The money raised that weekend went straight to the Clinton Foundation, a vast organization based in New York City with a large donor list that does incredible work around the world on everything from improving child health care in poor countries to supporting a girl’s right to an education.

Or, take another fundraiser for Hillary Clinton that same month, when supporters of the Ready for Hillary Super Pac invited anyone who could spare a couple thousand dollars to a special “dinner discussion about the work being done to lay the foundation for a potential Hillary Clinton presidential campaign.” Former New Jersey Senator and Governor John Corzine and actress Ashley Judd were given the honor of being special guests at the discussion. We don’t know how much money the event raised for Hillary’s 2016 presidential campaign, but one can safely assume it was a lot: according to the rules governing Ready for Hillary, a donor could contribute as much as $25,000.

Republicans have also trekked to the East End in the hopes of tapping the cash-cow universally known as “the Hamptons.” Just ask Lee Zeldin, the former New York State Senator and U.S. Army Intelligence veteran who recently unseated six-term congressman Timothy Bishop during the November 2014 midterm elections. Whisper the name “Robert Mercer” in Zeldin’s ear, and it would be an understandable reaction if the congressman jumped up in celebration or gave a big smile. Mercer, a New York City hedge-fund manager with a giant yacht docked somewhere on the East End coast, made Tim Bishop’s life miserable by donating $500,000 to a Super PAC associated with Zeldin in 2012 — an amount that increased to $920,000 by Election Day according to filings made to the Federal Election Commission.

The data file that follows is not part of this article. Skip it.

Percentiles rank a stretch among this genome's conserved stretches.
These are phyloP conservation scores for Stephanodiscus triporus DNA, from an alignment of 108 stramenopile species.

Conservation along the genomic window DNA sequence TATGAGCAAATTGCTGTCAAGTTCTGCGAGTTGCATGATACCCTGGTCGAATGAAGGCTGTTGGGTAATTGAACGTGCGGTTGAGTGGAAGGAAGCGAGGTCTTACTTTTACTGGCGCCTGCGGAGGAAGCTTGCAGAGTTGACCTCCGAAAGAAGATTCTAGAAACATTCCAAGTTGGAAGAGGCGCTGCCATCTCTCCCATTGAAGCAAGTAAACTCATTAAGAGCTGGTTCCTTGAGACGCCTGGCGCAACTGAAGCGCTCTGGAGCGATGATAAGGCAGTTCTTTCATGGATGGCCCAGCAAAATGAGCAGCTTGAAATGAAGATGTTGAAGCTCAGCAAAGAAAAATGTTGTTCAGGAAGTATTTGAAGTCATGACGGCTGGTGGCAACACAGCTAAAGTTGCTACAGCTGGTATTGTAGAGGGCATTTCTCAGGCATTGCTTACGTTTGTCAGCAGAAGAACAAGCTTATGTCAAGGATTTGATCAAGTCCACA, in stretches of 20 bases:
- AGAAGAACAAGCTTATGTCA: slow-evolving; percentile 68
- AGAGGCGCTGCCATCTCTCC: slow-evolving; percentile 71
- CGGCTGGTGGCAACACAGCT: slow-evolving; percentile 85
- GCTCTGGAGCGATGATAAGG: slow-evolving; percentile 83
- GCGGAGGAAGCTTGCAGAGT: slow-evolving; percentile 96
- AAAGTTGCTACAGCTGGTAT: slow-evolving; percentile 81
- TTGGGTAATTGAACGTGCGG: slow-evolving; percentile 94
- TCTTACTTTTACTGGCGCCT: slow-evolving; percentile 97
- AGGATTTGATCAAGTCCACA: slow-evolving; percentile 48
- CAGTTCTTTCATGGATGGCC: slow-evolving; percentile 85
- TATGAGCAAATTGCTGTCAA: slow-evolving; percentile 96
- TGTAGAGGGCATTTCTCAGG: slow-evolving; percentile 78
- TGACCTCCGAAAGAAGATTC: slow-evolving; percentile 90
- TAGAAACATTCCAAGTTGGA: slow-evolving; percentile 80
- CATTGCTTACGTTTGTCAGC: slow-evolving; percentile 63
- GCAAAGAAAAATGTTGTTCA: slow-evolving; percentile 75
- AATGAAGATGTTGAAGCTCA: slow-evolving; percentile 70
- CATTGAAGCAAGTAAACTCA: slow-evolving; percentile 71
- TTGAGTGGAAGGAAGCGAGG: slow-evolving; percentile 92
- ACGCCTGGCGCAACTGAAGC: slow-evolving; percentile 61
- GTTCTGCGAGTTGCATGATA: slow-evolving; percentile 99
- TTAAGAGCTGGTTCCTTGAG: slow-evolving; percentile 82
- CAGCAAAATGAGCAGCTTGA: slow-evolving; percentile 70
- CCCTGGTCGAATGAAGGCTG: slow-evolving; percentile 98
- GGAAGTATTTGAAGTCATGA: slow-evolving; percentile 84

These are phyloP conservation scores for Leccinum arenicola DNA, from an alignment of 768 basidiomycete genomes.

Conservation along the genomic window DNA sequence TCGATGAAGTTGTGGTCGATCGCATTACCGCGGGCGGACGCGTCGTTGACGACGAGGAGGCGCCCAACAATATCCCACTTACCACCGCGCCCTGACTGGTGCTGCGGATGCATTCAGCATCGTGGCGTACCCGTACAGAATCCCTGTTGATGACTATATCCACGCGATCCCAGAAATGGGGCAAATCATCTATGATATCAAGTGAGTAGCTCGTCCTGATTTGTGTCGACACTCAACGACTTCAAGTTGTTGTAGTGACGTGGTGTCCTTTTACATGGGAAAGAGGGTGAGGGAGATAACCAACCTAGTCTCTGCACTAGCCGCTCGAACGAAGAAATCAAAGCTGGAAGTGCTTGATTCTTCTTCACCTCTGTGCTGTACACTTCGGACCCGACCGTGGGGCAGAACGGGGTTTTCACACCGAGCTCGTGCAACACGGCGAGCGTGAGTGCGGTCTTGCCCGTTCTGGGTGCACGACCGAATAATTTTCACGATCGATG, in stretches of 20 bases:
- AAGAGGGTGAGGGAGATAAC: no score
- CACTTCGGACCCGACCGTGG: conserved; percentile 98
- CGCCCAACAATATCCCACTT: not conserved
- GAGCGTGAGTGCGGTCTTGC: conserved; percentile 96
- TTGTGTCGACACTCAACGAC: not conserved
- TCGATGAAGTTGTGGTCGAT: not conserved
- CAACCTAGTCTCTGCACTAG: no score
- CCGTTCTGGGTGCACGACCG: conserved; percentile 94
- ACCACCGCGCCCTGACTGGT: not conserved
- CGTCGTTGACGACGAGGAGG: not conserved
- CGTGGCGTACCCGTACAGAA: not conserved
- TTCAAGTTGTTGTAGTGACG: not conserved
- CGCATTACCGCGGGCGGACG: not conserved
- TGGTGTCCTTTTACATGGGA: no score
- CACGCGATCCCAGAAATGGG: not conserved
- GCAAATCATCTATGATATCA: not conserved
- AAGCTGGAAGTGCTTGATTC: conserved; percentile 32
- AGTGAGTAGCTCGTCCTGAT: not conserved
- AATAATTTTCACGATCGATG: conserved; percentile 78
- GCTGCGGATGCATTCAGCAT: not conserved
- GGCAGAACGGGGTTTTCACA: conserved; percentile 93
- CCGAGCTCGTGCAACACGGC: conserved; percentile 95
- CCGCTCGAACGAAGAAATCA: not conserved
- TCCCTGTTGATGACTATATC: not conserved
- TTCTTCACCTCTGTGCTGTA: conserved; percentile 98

Bishop went on to win that election, but the defeat didn’t discourage Zeldin or Mercer from trying again two years later. In 2014, Zeldin ran again for Bishop’s seat, and Mercer provided the U.S. Jobs Council — a Super Pac working against Bishop’s reelection — with $200,000. By the time Election Day was over, Zeldin defeated Bishop by nearly 10 points.

All of this, of course, is perfectly legal. There is nothing that the Clintons or Mr. Mercer did wrong: thanks to the Supreme Court’s decision in Citizens United v. Federal Election Commission, corporations can indirectly donate unlimited amounts of money to the PACs supporting the election of their preferred candidates. In fact, as the Supreme Court ruled in 2010, donating millions of dollars is a perfectly legitimate way to express the political rights under the 1st Amendment of the U.S. Constitution.

It just so happens that Citizens United has also had the effect of increasing the importance of Long Island’s East End, where multimillionaires can write checks for hundreds of thousands of dollars to the politicians that are running for higher office. Residents of Eastern Long Island are, in practicality, living in the midst of a fundraising hub for politicians of all ideologies and beliefs.

For decades, the villages comprising “the Hamptons” were labeled summer playgrounds for the rich and powerful tourism ready to soak in the sun, splash in the waves, and bask in the all-inclusive nightlife. Now, Southampton, Bridgehampton, Montauk, and everywhere in between can add “political center of gravity” to the mix.